WASHINGTON -- Administration sources familiar with the investigation tell ABC News the amount and the sensitivity of confidential, secret and top-secret documents allegedly discovered in the Mar-a-Lago search raise critical national security questions that must be urgently addressed.
Those officials say law enforcement and security officials must now try to track the chain of custody of the material and try to determine if any of the material was compromised.
Officials acknowledged these critical questions need to be addressed because the material, in theory, would be of great value to foreign adversaries and even allies. Interviews with Trump administration officials are anticipated and authorities may even check for fingerprints to see if that provides insight into who had access.
ANALYSIS: What we know about documents seized in Mar-a-Lago raid
The FBI warrant and inventory allege that 11 sets of sensitive information were recovered during the Mar-a-Lago search -- including confidential, secret and top-secret documents. There was even top-secret, sensitive compartmented information (SCI) material. This classification of materials sometimes involves nuclear secrets and terrorism operations based on a Director of National Intelligence (DNI) overview of security protocols, which ABC News has reviewed.
The top-secret SCI documents are classified as national intelligence and involve intel "concerning or derived from intelligence sources," according to a (DNI) document reviewed for this reporting. This material may come from allies, spying, eavesdropping or informants.
Top-secret SCI should only be handled under the strictest of conditions in secure-designated locations. Such locations are supposed to be impervious to eavesdropping and no electronic devices are allowed. Only a select few are ever allowed to view SCI -- for example, a "need to know appropriately cleared recipient."
MORE: FBI finds 11 sets of classified documents in raid of Donald Trump's Mar-a-Lago property
Why the concern? U.S. officials know such sensitive documents are targeted by enemy nations and other adversaries who are constantly attempting espionage and eavesdropping activities here in the U.S.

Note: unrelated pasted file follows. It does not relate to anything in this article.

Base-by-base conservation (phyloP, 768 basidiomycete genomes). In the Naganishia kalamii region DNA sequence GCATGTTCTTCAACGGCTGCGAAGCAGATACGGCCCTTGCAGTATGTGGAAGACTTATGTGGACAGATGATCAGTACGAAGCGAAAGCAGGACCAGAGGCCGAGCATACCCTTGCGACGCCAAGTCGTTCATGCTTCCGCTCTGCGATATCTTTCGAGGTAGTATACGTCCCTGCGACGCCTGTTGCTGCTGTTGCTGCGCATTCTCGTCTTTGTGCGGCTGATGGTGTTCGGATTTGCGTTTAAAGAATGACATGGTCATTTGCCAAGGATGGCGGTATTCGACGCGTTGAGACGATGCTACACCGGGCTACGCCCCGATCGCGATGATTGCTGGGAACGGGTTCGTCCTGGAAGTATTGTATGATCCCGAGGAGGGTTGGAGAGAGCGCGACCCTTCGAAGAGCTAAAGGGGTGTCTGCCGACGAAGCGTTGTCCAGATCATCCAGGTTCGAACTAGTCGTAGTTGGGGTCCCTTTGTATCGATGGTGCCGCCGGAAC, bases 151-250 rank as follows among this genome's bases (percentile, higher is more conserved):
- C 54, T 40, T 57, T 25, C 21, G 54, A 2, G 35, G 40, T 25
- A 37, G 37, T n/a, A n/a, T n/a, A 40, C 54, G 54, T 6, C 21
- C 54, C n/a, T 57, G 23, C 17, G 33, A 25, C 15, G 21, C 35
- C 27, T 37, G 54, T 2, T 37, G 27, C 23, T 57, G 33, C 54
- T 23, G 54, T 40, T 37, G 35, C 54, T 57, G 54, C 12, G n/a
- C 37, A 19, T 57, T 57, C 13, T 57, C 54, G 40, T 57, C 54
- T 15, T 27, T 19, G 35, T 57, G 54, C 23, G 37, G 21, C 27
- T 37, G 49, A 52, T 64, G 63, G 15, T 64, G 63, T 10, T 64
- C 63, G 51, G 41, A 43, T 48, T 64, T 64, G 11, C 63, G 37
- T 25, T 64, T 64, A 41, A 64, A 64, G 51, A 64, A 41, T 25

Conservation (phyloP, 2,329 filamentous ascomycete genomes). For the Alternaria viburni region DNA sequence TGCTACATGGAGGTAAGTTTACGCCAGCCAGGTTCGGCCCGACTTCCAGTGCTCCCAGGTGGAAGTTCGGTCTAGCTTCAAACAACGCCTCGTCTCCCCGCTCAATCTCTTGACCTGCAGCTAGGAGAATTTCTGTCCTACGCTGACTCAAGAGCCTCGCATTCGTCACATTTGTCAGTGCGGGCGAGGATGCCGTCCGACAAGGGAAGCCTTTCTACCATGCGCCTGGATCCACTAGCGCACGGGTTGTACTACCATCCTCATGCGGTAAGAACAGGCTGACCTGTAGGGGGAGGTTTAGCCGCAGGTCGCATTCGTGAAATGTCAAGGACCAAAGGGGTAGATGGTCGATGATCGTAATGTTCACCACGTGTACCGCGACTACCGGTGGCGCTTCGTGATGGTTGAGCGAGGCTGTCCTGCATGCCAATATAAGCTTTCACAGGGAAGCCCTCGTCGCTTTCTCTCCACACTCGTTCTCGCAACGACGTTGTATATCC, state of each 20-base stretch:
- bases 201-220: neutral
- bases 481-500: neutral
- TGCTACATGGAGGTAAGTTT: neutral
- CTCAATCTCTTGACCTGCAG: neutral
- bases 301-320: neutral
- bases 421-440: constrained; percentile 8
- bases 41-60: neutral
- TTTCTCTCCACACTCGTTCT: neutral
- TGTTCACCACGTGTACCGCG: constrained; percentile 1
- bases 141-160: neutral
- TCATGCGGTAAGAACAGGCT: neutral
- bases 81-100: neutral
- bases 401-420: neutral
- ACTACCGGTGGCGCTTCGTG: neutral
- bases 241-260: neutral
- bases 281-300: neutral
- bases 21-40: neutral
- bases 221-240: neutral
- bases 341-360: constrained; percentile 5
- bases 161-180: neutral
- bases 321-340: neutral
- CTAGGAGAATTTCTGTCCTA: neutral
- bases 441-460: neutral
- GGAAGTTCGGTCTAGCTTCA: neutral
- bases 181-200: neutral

Loss of information classified as confidential would "damage" national security -- loss of secret documents would cause "serious damage" to national security and the compromise of top-secret material creates the potential for "exceptionally grave damage to the national security," according to Executive Order No. 13526 signed by then-President Barack Obama in 2009.
Among the critical questions in the wake of the Mar-a-Lago raid are how were critical documents stored at the White House, and how was it that so many boxes of such highly classified material could be removed in the first place; who exactly was involved in the authorization to remove the material and who removed the material; how was the material transported to Mar-a-Lago -- by plane, by truck -- and who had access to it during transport. Top-secret material must have specifically authorized transport, may not be sent via U.S. mail and may only be transmitted by authorized government courier service. Other critical questions include: was the material stored in Mar-a-Lago, who had access to it and was it under constant security camera surveillance; and what were the security measures and protocols.
The Presidential Records Act establishes that presidential records automatically transfer into the legal custody of the archivist as soon as the president leaves office.